And while reusable straws made of bamboo or metal already exist on the market, the Santa Fe-based team at FinalStraw have invented the world's first collapsible, reusable straw you can conveniently attach to your keychain so you won't forget to bring your own when you're on the go.
The FinalStraw consists of a foldable stainless steel straw, a tiny squeegee to keep the straw clean and a recycled plastic case that's no bigger than a smartphone.
To help reduce plastic straw use, every FinalStraw also includes five information cards for you to leave with your bill at restaurants that still serve plastic straws. According to the campaign, "we hope to make the public more aware of the devastating effects of plastic pollution and use that awareness to pressure restaurants to stop serving straws."
A lot of buzz has already generated around the project. A feature on BuzzFeed Video has generated 9.4 million views and counting. A successful Kickstarter, now with more than 11,000 backers, easily blew past the team's initial $12,500 goal. More than $500,000 has been raised so far with more than 20 days to go.
"The success of our Kickstarter just goes to show that people want reusables, they just need to be convenient and make sense," FinalStraw co-founder Emma Cohen told EcoWatch in an email.
The start-up recently partnered with the Plastic Pollution Coalition's The Last Plastic Straw Movement for a limited edition Earth Day straw, where part of the proceeds were donated to the organization.
Now that they've hit their fundraising goal, Cohen said the team is looking forward to teaming up with more organizations to give back to the community and to continue making more sleek, convenient reusable to-go ware.
"Our mission is to make sure we provide people with the highest quality, socially responsible and coolest reusables possible," she said.
FinalStraw costs $20 on Kickstarter and comes with a lifetime warranty. The estimated delivery is November 2018.
*Note: The 500 million straws a day statistic stated in this article comes from the nonprofit Eco-Cycle. The statistic has been widely used in other media outlets including The New York Times, Reuters, CNN, as well as by the National Park Service. The statistic has received criticism, and in July 2018, the New York Times published a story about the debate, stating that "market research firms put the figure between 170 million and 390 million per day."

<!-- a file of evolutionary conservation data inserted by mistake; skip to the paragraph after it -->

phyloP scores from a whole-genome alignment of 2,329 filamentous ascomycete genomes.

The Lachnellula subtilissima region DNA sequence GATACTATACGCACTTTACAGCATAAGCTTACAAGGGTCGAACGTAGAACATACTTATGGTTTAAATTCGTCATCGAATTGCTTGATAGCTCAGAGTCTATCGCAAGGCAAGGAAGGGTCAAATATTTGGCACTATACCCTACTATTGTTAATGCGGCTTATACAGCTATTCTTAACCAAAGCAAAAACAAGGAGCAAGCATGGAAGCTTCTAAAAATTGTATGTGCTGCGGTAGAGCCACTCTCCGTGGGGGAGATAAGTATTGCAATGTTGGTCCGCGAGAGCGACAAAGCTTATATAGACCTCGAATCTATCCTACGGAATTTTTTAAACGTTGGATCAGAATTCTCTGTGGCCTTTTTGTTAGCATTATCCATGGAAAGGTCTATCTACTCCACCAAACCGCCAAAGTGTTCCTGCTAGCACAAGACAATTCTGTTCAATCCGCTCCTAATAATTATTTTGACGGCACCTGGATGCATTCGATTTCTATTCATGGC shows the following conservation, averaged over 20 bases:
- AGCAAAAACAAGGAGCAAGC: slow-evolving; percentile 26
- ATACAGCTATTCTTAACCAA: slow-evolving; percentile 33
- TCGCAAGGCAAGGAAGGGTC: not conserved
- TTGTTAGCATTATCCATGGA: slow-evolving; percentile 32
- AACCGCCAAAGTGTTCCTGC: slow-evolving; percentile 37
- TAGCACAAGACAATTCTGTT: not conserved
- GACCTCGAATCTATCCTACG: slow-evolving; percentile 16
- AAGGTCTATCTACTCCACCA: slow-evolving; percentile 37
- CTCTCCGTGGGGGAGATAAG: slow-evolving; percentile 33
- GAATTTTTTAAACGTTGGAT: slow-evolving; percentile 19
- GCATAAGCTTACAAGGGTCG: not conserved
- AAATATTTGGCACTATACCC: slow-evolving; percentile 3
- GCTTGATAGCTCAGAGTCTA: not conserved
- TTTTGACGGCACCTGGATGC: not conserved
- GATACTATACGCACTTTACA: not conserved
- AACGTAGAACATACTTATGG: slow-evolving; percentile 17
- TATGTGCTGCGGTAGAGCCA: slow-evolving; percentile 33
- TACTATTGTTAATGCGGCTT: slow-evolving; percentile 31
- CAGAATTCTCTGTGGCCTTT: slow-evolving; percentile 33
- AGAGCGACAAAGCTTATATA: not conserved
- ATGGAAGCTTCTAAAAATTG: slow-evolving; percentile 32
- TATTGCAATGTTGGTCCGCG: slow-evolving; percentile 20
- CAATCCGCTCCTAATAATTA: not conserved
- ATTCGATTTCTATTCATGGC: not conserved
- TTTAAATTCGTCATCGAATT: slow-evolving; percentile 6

Each product featured here has been independently selected by the writer. If you make a purchase using the links included, we may earn commission.
The bright patterns and recognizable designs of Waterlust's activewear aren't just for show. In fact, they're meant to promote the conversation around sustainability and give back to the ocean science and conservation community.
Each design is paired with a research lab, nonprofit, or education organization that has high intellectual merit and the potential to move the needle in its respective field. For each product sold, Waterlust donates 10% of profits to these conservation partners.
Eye-Catching Designs Made from Recycled Plastic Bottles
waterlust.com / @abamabam
The company sells a range of eco-friendly items like leggings, rash guards, and board shorts that are made using recycled post-consumer plastic bottles. There are currently 16 causes represented by distinct marine-life patterns, from whale shark research and invasive lionfish removal to sockeye salmon monitoring and abalone restoration.
One such organization is Get Inspired, a nonprofit that specializes in ocean restoration and environmental education. Get Inspired founder, marine biologist Nancy Caruso, says supporting on-the-ground efforts is one thing that sets Waterlust apart, like their apparel line that supports Get Inspired abalone restoration programs.